FRISCO, Texas - The first road trip to play in front of the nearly 40,000-strong crowd in Seattle is special for any MLS rookie, but don’t expect FCD’s pair of first-year defenders to be overawed by the occasion.
London Woodberry, starter of the last two games at center back, and Walker Zimmerman, who made his MLS debut last Saturday, sounded nothing but confident talking to FCDallas.com on Thursday before leaving for the The Emerald City.
“I’m just pretty much excited,” said Woodberry, a likely starter again on Saturday. “I don’t think I’ve played in front of a crowd that big so that’ll be a big step for me, but I’m going up there to get three points and that’s the focus right now.”
For Zimmerman, the Seattle game represents the first MLS road trip for FCD’s first-round SuperDraft pick.
“This is the game I’ve been playing my whole life and it’s not like it’s a different game and I’m stepping out there doing something I haven’t done before,” Zimmerman said about playing in Seattle. “If I happen to get some playing time in Seattle, it’d be great and what a way to start out.”
Woodberry’s solid performances filling in for the injured George John have been one of the biggest stories over the last couple weeks and should he make a third-straight start on Saturday, stopping the Sounders will certainly be the sternest test yet for the rookie.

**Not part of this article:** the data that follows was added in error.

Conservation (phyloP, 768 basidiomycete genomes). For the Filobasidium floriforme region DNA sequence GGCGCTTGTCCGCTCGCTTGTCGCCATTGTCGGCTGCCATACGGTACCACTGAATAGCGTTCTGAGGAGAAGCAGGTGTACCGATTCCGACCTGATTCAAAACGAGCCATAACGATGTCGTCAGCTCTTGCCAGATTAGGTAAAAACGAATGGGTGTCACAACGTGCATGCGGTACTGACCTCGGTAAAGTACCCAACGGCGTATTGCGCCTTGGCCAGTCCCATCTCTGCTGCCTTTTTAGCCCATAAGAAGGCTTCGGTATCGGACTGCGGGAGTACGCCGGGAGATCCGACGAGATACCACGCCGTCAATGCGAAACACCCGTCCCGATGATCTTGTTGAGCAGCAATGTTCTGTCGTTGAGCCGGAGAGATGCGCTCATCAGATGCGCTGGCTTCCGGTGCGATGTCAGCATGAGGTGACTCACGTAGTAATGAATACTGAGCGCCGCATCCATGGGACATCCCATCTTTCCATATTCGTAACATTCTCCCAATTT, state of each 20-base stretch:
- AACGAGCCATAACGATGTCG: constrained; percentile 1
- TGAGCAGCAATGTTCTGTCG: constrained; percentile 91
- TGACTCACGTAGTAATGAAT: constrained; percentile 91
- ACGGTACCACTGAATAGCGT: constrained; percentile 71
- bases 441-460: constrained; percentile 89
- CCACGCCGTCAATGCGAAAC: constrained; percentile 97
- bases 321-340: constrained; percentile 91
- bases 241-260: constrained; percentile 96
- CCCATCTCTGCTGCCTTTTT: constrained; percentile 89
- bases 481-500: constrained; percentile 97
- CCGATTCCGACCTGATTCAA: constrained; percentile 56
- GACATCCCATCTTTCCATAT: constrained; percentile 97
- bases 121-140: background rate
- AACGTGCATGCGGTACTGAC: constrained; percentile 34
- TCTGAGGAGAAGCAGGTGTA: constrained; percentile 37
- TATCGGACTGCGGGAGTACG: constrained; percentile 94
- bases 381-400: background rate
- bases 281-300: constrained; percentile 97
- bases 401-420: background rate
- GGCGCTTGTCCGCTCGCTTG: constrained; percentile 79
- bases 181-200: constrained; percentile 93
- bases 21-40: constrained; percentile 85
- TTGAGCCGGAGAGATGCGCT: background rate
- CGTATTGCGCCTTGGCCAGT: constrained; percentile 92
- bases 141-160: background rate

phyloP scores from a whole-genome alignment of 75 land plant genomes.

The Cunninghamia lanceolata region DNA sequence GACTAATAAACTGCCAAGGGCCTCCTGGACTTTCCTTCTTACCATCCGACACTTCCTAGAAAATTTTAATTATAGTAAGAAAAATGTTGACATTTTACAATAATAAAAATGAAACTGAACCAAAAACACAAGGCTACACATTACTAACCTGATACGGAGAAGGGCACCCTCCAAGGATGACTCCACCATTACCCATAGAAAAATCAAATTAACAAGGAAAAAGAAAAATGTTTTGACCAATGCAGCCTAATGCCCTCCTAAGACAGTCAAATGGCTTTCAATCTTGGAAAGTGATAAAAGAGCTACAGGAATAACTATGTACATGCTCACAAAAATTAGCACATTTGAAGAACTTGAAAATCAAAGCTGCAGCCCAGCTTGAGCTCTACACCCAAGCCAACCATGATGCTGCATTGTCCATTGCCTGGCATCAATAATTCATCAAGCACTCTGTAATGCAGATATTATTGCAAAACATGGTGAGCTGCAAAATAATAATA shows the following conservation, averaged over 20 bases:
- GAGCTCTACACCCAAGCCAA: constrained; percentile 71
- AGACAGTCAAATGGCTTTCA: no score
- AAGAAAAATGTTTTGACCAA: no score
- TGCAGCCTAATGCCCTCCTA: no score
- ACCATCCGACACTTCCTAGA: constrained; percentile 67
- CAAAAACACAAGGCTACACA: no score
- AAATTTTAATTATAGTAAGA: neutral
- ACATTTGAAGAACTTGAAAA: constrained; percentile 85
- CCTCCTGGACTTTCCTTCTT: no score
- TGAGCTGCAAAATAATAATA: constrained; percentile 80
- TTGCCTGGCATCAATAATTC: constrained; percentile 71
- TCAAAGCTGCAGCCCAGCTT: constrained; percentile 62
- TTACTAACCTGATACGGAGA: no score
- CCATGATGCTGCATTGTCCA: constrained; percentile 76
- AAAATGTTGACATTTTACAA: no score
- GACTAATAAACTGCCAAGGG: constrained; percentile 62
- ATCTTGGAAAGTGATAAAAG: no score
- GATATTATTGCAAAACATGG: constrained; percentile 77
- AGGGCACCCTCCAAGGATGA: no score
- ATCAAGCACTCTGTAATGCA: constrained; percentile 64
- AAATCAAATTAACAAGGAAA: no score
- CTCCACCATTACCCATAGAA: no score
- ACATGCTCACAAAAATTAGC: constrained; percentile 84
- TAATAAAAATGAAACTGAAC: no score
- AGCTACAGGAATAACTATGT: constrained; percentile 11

“Our comments to [London] right now are that he’s doing a really good job defensively, but offensively he’s still learning the speed of the game and how good these players are that he’s playing against,” Schellas Hyndman said after Thursday’s practice. “He had a couple passes the other day in the middle that got intercepted and Seattle’s a team that really lives off that so we’ll keep talking about it.”
It may not be CenturyLink Field, but you don’t play four years of ACC soccer without playing in some rabid atmospheres, however, and Woodberry says he’s ready for the challenge ahead on Saturday night in the crucial Western Conference matchup.
“I feel like over the years playing in front of bigger crowds, once the whistle blows you drown them out,” said Woodberry. “Obviously it’s loud and can be difficult to communicate, but at the end of the day you’re out there playing soccer and the people are just spectators. It’s up to the 22 players on the field to get the job done.”